In my opinion Call to Power 2 was a far superior game then any of the civ games at least you had diamond and genetic ages and more futuristic content that felt really great to play, sure civ 4 had mods that made it futuristic but that’s down to the modders not firaxis who i feel just could not care a less what their customers want and if you don’t believe me just try contact them!.

  13. ConantheLibrarian says:

    I play a lot of CIV 5 multiplayer via Steam and I’m looking forward to the expansion, particularly the promise of more stable multiplayer. Currently about half of the games set up on Steam crash; they either freeze at start or freeze when a player drops.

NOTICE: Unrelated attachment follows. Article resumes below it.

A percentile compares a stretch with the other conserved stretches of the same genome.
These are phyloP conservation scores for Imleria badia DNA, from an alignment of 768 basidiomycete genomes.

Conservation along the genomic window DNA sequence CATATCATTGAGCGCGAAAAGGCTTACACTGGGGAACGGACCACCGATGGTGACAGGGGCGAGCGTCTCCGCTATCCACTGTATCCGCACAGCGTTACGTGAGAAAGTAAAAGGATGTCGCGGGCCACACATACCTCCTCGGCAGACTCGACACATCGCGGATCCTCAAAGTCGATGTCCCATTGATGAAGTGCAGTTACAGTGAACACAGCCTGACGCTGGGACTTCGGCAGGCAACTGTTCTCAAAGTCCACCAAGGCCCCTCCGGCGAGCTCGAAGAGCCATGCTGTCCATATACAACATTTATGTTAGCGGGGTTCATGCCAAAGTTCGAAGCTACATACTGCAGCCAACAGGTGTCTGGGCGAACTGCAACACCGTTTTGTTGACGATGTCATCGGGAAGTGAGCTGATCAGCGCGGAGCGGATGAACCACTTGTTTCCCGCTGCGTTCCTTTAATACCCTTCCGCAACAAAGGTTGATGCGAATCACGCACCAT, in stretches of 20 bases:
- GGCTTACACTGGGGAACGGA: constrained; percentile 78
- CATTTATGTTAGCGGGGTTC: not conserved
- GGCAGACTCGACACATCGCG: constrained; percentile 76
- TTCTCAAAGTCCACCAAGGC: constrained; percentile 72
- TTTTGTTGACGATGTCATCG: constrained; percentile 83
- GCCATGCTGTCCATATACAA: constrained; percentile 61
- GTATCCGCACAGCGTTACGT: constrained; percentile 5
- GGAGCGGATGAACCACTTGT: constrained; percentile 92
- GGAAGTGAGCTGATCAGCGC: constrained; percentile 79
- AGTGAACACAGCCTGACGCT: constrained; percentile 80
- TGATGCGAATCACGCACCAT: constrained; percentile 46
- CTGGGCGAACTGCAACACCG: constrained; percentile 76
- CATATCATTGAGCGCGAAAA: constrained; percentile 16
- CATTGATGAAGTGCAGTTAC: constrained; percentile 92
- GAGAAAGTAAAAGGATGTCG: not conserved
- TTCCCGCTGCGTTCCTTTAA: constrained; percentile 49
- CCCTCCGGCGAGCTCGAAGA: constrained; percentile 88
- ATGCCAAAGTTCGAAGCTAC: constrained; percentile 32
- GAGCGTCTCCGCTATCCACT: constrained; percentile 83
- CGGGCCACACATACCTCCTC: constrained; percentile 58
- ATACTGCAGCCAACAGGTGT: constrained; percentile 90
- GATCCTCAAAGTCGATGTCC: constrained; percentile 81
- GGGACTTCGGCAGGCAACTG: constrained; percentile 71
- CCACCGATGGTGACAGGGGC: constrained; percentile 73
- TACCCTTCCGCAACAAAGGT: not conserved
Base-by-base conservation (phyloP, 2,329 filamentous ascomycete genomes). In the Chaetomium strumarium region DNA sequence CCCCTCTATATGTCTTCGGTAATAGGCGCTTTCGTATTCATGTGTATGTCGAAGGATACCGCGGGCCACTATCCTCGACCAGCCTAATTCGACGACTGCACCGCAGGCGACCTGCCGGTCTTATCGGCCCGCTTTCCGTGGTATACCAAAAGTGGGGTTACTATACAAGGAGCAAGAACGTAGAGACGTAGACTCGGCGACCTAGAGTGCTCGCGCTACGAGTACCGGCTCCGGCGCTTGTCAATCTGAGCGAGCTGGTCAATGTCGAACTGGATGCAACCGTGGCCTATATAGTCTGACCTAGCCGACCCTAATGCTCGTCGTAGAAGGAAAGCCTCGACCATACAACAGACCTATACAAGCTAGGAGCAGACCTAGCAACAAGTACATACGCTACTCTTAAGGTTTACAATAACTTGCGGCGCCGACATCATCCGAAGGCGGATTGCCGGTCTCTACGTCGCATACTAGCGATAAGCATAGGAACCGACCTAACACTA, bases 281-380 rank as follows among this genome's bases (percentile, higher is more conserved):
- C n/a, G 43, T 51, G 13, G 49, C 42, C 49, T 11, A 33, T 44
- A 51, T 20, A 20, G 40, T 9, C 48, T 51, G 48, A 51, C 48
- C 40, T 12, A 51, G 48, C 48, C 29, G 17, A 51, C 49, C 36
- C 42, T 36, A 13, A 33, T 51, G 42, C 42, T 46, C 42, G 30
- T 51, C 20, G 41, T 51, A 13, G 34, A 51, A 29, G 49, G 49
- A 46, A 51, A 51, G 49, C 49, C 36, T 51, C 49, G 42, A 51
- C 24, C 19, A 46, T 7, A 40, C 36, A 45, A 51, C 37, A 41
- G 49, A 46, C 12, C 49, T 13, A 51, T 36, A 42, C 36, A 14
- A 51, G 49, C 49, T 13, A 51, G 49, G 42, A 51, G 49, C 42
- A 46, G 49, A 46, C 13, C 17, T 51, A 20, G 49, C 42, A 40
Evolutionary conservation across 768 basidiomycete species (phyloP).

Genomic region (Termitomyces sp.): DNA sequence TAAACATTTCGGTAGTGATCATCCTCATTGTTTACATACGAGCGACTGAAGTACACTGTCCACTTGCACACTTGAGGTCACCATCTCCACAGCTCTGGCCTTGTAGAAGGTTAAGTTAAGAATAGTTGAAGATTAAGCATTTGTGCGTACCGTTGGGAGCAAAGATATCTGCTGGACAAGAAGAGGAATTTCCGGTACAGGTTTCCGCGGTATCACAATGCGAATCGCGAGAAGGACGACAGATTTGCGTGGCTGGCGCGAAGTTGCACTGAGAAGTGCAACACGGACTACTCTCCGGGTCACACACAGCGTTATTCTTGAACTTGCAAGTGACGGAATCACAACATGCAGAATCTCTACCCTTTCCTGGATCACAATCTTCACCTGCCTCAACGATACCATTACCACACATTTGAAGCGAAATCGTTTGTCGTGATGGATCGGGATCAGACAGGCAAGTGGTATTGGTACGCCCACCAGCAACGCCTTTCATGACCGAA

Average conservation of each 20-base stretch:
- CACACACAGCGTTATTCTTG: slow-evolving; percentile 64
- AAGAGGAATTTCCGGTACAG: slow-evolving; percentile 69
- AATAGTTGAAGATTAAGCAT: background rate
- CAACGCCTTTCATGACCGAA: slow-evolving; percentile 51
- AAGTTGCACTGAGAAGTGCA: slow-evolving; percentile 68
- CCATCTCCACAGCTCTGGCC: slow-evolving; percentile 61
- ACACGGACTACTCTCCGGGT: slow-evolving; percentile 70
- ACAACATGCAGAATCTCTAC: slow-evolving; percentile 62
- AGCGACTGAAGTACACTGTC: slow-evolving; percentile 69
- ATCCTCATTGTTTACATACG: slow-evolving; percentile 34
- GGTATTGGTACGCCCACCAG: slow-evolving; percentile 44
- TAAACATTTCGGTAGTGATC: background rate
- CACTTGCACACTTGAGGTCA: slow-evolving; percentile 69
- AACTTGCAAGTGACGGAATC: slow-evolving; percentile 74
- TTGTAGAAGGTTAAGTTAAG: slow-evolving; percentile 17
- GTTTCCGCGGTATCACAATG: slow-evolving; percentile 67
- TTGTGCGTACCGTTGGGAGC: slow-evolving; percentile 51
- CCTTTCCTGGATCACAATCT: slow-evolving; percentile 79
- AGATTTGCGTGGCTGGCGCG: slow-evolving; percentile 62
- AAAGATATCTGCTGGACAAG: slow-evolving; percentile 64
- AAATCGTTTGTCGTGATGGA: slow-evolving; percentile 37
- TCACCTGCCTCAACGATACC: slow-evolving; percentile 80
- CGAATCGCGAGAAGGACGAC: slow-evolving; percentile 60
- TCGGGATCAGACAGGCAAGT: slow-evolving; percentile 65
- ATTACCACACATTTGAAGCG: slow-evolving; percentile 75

I’m also hoping they address some of the balancing issues, nerfing the more powerful civs like Spain and the Huns while buffing some of the 2nd tier civs such as India. Unit balance needs work too. Right now naval games are simply a race to frigates. There is little you can do if an opponent shows up next to one of your coastal cities with five or six frigates (and a privateer or two) before you have the tech.

    As it is, Civ 5 is one of the best multiplayer strategy game experiences I’ve ever had. A few minor tweaks and better multiplayer stability will make it even better. New features and civs are icing on the cake.